Fiction Writing Exercise: The Lamp


The lamp lived by her bedside. It lit the dark nights with a lavender glow. It was like jewelry for the eyes, and gave the curious sense of wearing sunglasses in the dark. Or glasses that created sun. It was clean. That’s why she placed it in this space. It was clean and the light was warm, but in daylight it felt stark. Like it was only pretending to be pretty. It was too much like her and she hated it. There was a reason she smashed mirrors with abandon, and it wasn’t that age-old excuse of materials for her mixed-media art projects.

If the lamp hadn’t been a gift from her husband whom she adored despite (and partially because of) his frequent mishandling of her desires, she would have parted with it long ago. Maybe grabbed it by its dark cord and ripped it to the floor, letting her vacuum cleaner eat up the lesser shards. She might have thrown it in a bonfire instead of placing it lovingly on a cherry nightstand and reading by it well into the early morning hours. Truthfully, she did love it in a way. It was a token of affection. Well-meant, but it was not the feminine Tiffany lamp she’d hinted after. Its colors were all wrong for this space.

More than once she had imagined it into a new home. Perhaps in the living room of any elderly lady with OCD where it could be dusted constantly and keep the company of plastic-coated furnishings. She tried to reckon it away with wishful thinking, even considered selling it once and putting them money into chocolate, lying to her husband that it had shattered while he worked. In less generous periods, she considered trading it for the one she actually wanted and planting a kiss on her burly man’s head with a caustic “Thank you. You always get the right thing.” But she kept it anyway. She held on. One day, maybe, there would be a fire. One day that lamp would disappear.


This flash piece resulted from an in-class writing exercise I did with some of my students. I wrote it and laughed while reading it because it had taken me in such an unexpected direction. Yes, the lamp was ugly, but the level of loathing my character feels for it was out of left field.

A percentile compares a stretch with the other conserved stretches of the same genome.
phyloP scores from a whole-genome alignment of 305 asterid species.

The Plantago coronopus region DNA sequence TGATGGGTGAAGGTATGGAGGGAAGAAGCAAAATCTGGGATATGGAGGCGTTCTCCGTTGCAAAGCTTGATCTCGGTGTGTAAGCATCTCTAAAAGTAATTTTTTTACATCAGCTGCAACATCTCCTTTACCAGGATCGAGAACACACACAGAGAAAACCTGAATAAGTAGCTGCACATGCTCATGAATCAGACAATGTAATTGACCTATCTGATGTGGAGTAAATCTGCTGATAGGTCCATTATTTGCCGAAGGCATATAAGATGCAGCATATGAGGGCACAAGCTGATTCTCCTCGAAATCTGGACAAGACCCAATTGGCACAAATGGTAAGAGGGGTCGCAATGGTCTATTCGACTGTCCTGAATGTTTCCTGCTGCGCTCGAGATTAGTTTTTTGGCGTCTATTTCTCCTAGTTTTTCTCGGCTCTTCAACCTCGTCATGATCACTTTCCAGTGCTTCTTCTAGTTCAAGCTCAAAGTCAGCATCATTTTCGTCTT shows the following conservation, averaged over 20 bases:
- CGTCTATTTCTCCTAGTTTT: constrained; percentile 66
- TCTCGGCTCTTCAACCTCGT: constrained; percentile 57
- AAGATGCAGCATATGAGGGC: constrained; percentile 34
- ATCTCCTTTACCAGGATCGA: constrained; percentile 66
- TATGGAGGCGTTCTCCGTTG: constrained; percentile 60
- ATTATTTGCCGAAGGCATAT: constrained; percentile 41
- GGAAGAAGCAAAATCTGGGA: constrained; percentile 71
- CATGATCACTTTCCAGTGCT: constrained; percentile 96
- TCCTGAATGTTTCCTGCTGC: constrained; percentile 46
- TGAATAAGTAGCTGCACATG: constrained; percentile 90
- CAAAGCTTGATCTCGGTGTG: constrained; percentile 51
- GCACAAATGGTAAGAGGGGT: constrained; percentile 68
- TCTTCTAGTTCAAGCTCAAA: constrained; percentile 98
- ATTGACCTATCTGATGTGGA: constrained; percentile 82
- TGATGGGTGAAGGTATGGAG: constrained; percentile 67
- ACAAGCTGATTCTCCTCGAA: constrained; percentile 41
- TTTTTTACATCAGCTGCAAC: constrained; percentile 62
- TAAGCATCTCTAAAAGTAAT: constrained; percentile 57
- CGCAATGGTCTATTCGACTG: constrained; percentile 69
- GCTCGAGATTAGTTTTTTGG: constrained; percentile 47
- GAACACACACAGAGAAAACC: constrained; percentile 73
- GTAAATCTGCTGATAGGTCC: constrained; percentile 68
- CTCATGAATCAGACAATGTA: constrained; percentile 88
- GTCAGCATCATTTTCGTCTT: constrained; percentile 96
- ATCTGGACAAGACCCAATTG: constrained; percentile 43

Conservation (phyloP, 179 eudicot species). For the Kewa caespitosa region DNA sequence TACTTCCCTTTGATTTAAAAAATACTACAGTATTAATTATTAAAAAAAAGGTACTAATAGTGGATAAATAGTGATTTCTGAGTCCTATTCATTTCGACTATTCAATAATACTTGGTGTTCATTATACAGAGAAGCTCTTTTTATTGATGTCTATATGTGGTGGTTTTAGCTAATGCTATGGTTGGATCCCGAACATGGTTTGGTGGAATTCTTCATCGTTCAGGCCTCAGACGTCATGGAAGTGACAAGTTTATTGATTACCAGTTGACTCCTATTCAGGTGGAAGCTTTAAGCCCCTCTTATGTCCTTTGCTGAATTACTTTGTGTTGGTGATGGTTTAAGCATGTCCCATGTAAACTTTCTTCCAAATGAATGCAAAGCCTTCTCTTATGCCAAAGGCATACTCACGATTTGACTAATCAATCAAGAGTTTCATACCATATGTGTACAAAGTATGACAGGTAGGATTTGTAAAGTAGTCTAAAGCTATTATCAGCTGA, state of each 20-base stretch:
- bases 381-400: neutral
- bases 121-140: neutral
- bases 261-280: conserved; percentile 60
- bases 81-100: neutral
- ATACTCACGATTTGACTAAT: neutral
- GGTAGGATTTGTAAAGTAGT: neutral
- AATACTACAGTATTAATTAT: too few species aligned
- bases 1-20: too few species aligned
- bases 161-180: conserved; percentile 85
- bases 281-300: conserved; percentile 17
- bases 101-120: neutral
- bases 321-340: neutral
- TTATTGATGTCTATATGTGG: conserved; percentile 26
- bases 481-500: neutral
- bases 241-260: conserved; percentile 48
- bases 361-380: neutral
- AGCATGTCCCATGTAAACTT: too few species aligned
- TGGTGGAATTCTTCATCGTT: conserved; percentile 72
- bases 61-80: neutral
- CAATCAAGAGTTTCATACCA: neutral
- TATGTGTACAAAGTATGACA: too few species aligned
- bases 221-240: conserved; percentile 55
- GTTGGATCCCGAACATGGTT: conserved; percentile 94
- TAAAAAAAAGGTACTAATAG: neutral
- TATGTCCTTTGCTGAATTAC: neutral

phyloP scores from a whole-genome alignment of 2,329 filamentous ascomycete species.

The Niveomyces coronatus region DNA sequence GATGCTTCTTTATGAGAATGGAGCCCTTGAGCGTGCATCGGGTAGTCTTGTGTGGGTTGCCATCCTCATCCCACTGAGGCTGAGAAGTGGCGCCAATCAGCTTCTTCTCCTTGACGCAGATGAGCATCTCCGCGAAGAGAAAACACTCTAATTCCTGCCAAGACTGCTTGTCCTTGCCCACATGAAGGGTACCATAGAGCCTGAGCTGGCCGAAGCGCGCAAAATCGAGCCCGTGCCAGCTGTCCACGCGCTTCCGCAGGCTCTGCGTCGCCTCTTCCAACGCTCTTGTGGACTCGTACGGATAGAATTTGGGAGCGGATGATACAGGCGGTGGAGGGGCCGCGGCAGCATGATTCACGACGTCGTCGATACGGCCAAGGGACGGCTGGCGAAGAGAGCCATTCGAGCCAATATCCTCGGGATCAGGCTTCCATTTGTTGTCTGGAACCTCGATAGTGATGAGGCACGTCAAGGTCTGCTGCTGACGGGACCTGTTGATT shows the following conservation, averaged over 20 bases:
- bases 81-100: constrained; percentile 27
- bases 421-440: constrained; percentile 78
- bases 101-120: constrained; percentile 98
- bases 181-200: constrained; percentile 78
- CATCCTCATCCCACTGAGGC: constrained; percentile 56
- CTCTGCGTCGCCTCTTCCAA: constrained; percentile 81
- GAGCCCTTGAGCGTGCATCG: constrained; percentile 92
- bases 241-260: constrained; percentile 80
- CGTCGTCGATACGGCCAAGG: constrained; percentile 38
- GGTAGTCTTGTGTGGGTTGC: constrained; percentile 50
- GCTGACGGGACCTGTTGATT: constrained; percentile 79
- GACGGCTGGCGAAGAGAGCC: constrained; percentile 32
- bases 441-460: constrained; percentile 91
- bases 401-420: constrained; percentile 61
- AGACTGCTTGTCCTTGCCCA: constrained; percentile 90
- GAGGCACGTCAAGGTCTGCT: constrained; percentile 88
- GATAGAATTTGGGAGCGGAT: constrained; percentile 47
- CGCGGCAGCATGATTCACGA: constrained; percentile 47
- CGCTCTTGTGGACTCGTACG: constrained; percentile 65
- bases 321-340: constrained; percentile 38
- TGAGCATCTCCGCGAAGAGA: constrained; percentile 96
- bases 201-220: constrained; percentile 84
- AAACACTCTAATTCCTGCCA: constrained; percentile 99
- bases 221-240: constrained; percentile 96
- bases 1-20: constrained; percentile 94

Generally, I give prompts before I share results, but this was a very simple observation exercise. When I’ve done this, though, I find some writers inhabit the object. Some describe it in meticulous detail, imagining how it’s environment has changed. Some feed its details into the experience of a character as I did above. Interesting, right?

Anyway, now that you’ve read a result, here is the prompt:

  1. Find a place to write. Once settled, look around for an object to focus on. Record as many details as you can in 10 minutes.
  2. Create a story around the object. Why is it there? What is it for? Who put it where it is? Did it grow, was is lost, is is of great or little value? For 20minutes, explore the circumstances of the item as you imagine them.

I would love to see your responses to this prompt, even if you only take five minutes to dash off a few lines after reading it. Please post it in the comments with a link back to your site!

Shawna Ayoub

Shawna Ayoub is an essayist, fiction writer, poet and instructor with an MFA in creative writing from Indiana University. Some of her work has been published in The Manifest-Station, Role Reboot, [wherever], The Huffington Post, The Oxford Review and Exit 7. Her writing explores the intersections of race, place and survivorship. She writes with honesty about her own experience in order to transform pain.

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